This is a post by guest contributor Martin Hughes.
First, let me say that I don’t really mind calling December 25th “Christmas.” This is in spite of the fact that, historically speaking, December 25th was once called “Dies Natalis Solos Invicti,” which was basically a holiday in the name of the Roman sun god Sol Invictus that marked the winter solstice, and that December 17-25th was a Roman holiday called “Saturnalia.” Ok, fine; I’ll still admit that, for around 1600 years, a substantial number of people have been calling it “Christmas” (with various degrees of prominence). I still think the name “Dies Natalis Solos Invicti” is a bit charming, I’m intrigued by descriptions of “Saturnalia,” and I like the idea of celebrating the beginning of winter, but really — it’s no big deal. I’m an atheist, but I get that the holiday is usually called “Christmas” in this country. Alright. It’s just a word.
The attitude many Christians exhibit around Christmastime, though, is somewhat confusing to me.
Here’s the thing: Most Christians claim they believe Jesus is the Son of God. That’s a big deal for me, as I looking in as an atheist. I know enough about how immensely huge the universe is to know that God, if He ever existed, would be a really, really, really powerful being. I’d be a peon. A nobody. Not even deserving to be called a “threat,” really. Like, really, compared to this God, I’d be really, really, really small.
This God, as Christians seem to portray Him, seems to be someone who could defend Himself, right? He doesn’t seem to need help, does He? I mean, He’s God. The thought that God would be remotely diminished by someone saying “Happy Holidays” instead of “Merry Christmas,” or by a nativity scene being taken off the courthouse lawn — to me as an atheist, it seems almost comically ludicrous.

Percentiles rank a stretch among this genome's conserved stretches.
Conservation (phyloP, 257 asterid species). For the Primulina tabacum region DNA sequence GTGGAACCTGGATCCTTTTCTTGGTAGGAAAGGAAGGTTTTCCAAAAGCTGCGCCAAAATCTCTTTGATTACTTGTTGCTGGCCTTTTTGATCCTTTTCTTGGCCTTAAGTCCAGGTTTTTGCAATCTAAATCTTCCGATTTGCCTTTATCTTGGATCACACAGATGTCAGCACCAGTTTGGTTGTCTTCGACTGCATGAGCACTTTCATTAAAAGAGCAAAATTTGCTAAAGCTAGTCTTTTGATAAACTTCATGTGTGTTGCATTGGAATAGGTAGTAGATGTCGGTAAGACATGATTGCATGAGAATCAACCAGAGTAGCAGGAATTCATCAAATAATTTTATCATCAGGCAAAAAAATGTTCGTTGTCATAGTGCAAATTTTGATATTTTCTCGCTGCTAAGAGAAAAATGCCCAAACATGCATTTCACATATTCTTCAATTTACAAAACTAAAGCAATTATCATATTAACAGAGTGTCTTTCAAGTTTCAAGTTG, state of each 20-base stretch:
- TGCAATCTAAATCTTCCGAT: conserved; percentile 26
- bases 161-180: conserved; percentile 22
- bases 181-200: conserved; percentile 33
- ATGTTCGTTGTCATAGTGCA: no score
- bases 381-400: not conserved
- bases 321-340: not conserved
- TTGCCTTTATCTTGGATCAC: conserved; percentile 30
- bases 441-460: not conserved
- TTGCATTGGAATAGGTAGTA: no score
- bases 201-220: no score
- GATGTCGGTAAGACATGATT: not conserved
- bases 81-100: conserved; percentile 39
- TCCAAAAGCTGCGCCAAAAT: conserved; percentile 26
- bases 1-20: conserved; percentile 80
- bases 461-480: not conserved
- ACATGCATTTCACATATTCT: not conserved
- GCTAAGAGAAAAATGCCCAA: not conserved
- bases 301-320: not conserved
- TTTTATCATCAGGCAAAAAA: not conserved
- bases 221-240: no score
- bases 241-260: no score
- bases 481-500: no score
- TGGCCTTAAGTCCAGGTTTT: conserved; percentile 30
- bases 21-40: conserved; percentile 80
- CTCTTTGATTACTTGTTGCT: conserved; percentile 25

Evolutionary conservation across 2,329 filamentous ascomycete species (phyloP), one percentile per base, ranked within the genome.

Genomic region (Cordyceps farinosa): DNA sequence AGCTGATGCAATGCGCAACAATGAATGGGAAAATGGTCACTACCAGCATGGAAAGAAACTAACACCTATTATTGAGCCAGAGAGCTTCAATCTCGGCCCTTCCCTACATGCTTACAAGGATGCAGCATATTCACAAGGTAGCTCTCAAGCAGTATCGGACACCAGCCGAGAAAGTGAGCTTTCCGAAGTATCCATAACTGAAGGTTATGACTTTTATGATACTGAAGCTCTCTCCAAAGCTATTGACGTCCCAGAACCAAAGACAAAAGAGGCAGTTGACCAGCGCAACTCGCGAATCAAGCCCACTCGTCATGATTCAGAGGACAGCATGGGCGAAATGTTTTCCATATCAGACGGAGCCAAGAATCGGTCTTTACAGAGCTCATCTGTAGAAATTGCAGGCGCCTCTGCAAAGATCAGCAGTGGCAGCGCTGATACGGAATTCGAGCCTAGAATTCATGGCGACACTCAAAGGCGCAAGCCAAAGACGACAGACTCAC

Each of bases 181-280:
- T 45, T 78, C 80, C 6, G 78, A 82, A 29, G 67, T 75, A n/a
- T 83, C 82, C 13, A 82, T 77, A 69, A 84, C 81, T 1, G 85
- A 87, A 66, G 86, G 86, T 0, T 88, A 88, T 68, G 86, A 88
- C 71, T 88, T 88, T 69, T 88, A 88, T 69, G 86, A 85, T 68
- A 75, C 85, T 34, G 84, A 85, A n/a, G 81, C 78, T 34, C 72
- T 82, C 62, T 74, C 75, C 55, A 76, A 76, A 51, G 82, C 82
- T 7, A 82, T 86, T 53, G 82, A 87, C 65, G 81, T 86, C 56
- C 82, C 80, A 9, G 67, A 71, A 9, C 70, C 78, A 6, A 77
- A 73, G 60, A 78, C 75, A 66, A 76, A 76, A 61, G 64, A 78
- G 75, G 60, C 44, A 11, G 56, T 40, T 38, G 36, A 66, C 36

I know that might be an offensive position to take regarding the yearly “War on Christmas” drama, but it’s honestly how I look at it.
Now, moving on…I don’t believe in God, so if you do — I disagree with you, but fine. You can have your religious traditions without my loud disapproval.
But when a Christian insists that I pay homage myself to those religious traditions, or fights hard for them to prominently influence the public sphere, I become concerned. No, it’s not because I’m offended that Christians are protecting a God I don’t believe in. It’s that I know that God, if He is really who Christians say He is, doesn’t need protecting: God would great enough to protect Himself. So this clamoring doesn’t seem to be for God, who, I believe, doesn’t exist; it seems to be for people, who do exist.
In other words…the louder a Christian is concerning the “true meaning” of “CHRISTmas,” the more I take the less charitable of two different views regarding how I see the Christian’s belief in God.
One of these views is that a Christian believes in God because they think God is real. If God is real, then, He doesn’t need protecting. So the more people strive to protect Him as if He’ll be hurt if they don’t, the less I tend to think they believe in Him because He’s real.
A second view is that a Christian wants psychological comfort and/or political/social influence, and that the desire exhibits itself in a belief in God — a belief that must be protected at all costs. So the protection of “God” isn’t really there to defend a real, living God here. The protection would be about a Christian defending their own psychological comfort, realm of influence, and desires.
Thus, I tend towards the second view when Christians strive to belligerently defend God’s prominence in the public square regarding Christmas; the insistence seems a way to defend their own interests, and not so much the interests of the God they claim to believe in.